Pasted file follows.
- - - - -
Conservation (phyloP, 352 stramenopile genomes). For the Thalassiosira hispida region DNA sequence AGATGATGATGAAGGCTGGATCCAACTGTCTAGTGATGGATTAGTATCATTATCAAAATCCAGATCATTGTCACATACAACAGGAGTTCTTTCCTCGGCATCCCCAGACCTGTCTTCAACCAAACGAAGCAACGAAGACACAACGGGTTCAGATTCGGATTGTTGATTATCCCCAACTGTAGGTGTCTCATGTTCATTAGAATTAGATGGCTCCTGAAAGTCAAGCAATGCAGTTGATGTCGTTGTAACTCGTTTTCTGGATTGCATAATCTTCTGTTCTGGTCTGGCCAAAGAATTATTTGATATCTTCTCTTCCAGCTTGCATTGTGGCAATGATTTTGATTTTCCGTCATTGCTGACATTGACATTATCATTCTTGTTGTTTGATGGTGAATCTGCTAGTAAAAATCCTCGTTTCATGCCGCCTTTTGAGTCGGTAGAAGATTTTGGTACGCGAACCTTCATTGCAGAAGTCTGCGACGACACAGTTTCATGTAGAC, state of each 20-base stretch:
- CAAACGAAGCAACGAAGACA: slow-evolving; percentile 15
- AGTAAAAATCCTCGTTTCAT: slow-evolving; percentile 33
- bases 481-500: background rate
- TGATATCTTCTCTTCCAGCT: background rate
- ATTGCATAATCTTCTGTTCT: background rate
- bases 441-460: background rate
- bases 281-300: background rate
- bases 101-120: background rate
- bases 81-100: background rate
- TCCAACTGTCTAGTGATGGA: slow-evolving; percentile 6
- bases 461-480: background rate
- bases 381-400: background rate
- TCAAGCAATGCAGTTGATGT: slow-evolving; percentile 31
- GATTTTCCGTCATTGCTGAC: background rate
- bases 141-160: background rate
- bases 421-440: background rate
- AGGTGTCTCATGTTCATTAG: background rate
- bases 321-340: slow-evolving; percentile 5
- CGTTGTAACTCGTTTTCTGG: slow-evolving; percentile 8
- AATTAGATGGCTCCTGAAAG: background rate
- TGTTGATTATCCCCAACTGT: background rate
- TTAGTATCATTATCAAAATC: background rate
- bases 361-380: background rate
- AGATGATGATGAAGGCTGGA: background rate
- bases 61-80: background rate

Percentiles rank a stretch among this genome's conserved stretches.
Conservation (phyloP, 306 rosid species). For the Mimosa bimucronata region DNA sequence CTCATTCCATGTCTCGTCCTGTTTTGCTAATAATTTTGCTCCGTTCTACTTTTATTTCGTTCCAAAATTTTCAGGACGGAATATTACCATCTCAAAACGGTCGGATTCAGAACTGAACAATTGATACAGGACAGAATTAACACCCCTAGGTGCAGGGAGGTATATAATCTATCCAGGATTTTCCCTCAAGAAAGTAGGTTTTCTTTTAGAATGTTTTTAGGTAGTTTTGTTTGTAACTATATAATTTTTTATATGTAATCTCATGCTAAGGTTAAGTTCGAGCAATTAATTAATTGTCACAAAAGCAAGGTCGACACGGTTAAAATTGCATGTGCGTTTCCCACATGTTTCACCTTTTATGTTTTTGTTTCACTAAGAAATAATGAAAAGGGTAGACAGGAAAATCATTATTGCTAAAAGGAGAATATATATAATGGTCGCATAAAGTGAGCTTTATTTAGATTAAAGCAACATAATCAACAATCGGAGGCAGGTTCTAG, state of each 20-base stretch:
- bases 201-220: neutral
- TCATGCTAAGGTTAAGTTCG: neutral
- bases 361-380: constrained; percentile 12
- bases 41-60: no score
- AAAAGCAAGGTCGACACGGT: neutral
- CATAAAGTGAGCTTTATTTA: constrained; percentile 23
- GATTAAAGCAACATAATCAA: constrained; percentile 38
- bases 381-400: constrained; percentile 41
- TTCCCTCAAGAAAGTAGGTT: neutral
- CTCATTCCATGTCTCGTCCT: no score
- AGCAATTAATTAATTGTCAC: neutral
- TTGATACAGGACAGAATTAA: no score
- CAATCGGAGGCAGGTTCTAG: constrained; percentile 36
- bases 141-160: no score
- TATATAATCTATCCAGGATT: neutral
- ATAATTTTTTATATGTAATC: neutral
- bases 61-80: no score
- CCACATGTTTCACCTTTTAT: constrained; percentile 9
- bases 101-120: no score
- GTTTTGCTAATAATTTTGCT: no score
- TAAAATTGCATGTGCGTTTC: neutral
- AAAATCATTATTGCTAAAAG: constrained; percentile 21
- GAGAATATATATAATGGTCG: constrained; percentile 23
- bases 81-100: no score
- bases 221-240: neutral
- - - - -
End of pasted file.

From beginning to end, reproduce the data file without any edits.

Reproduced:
Conservation (phyloP, 352 stramenopile genomes). For the Thalassiosira hispida region DNA sequence AGATGATGATGAAGGCTGGATCCAACTGTCTAGTGATGGATTAGTATCATTATCAAAATCCAGATCATTGTCACATACAACAGGAGTTCTTTCCTCGGCATCCCCAGACCTGTCTTCAACCAAACGAAGCAACGAAGACACAACGGGTTCAGATTCGGATTGTTGATTATCCCCAACTGTAGGTGTCTCATGTTCATTAGAATTAGATGGCTCCTGAAAGTCAAGCAATGCAGTTGATGTCGTTGTAACTCGTTTTCTGGATTGCATAATCTTCTGTTCTGGTCTGGCCAAAGAATTATTTGATATCTTCTCTTCCAGCTTGCATTGTGGCAATGATTTTGATTTTCCGTCATTGCTGACATTGACATTATCATTCTTGTTGTTTGATGGTGAATCTGCTAGTAAAAATCCTCGTTTCATGCCGCCTTTTGAGTCGGTAGAAGATTTTGGTACGCGAACCTTCATTGCAGAAGTCTGCGACGACACAGTTTCATGTAGAC, state of each 20-base stretch:
- CAAACGAAGCAACGAAGACA: slow-evolving; percentile 15
- AGTAAAAATCCTCGTTTCAT: slow-evolving; percentile 33
- bases 481-500: background rate
- TGATATCTTCTCTTCCAGCT: background rate
- ATTGCATAATCTTCTGTTCT: background rate
- bases 441-460: background rate
- bases 281-300: background rate
- bases 101-120: background rate
- bases 81-100: background rate
- TCCAACTGTCTAGTGATGGA: slow-evolving; percentile 6
- bases 461-480: background rate
- bases 381-400: background rate
- TCAAGCAATGCAGTTGATGT: slow-evolving; percentile 31
- GATTTTCCGTCATTGCTGAC: background rate
- bases 141-160: background rate
- bases 421-440: background rate
- AGGTGTCTCATGTTCATTAG: background rate
- bases 321-340: slow-evolving; percentile 5
- CGTTGTAACTCGTTTTCTGG: slow-evolving; percentile 8
- AATTAGATGGCTCCTGAAAG: background rate
- TGTTGATTATCCCCAACTGT: background rate
- TTAGTATCATTATCAAAATC: background rate
- bases 361-380: background rate
- AGATGATGATGAAGGCTGGA: background rate
- bases 61-80: background rate

Percentiles rank a stretch among this genome's conserved stretches.
Conservation (phyloP, 306 rosid species). For the Mimosa bimucronata region DNA sequence CTCATTCCATGTCTCGTCCTGTTTTGCTAATAATTTTGCTCCGTTCTACTTTTATTTCGTTCCAAAATTTTCAGGACGGAATATTACCATCTCAAAACGGTCGGATTCAGAACTGAACAATTGATACAGGACAGAATTAACACCCCTAGGTGCAGGGAGGTATATAATCTATCCAGGATTTTCCCTCAAGAAAGTAGGTTTTCTTTTAGAATGTTTTTAGGTAGTTTTGTTTGTAACTATATAATTTTTTATATGTAATCTCATGCTAAGGTTAAGTTCGAGCAATTAATTAATTGTCACAAAAGCAAGGTCGACACGGTTAAAATTGCATGTGCGTTTCCCACATGTTTCACCTTTTATGTTTTTGTTTCACTAAGAAATAATGAAAAGGGTAGACAGGAAAATCATTATTGCTAAAAGGAGAATATATATAATGGTCGCATAAAGTGAGCTTTATTTAGATTAAAGCAACATAATCAACAATCGGAGGCAGGTTCTAG, state of each 20-base stretch:
- bases 201-220: neutral
- TCATGCTAAGGTTAAGTTCG: neutral
- bases 361-380: constrained; percentile 12
- bases 41-60: no score
- AAAAGCAAGGTCGACACGGT: neutral
- CATAAAGTGAGCTTTATTTA: constrained; percentile 23
- GATTAAAGCAACATAATCAA: constrained; percentile 38
- bases 381-400: constrained; percentile 41
- TTCCCTCAAGAAAGTAGGTT: neutral
- CTCATTCCATGTCTCGTCCT: no score
- AGCAATTAATTAATTGTCAC: neutral
- TTGATACAGGACAGAATTAA: no score
- CAATCGGAGGCAGGTTCTAG: constrained; percentile 36
- bases 141-160: no score
- TATATAATCTATCCAGGATT: neutral
- ATAATTTTTTATATGTAATC: neutral
- bases 61-80: no score
- CCACATGTTTCACCTTTTAT: constrained; percentile 9
- bases 101-120: no score
- GTTTTGCTAATAATTTTGCT: no score
- TAAAATTGCATGTGCGTTTC: neutral
- AAAATCATTATTGCTAAAAG: constrained; percentile 21
- GAGAATATATATAATGGTCG: constrained; percentile 23
- bases 81-100: no score
- bases 221-240: neutral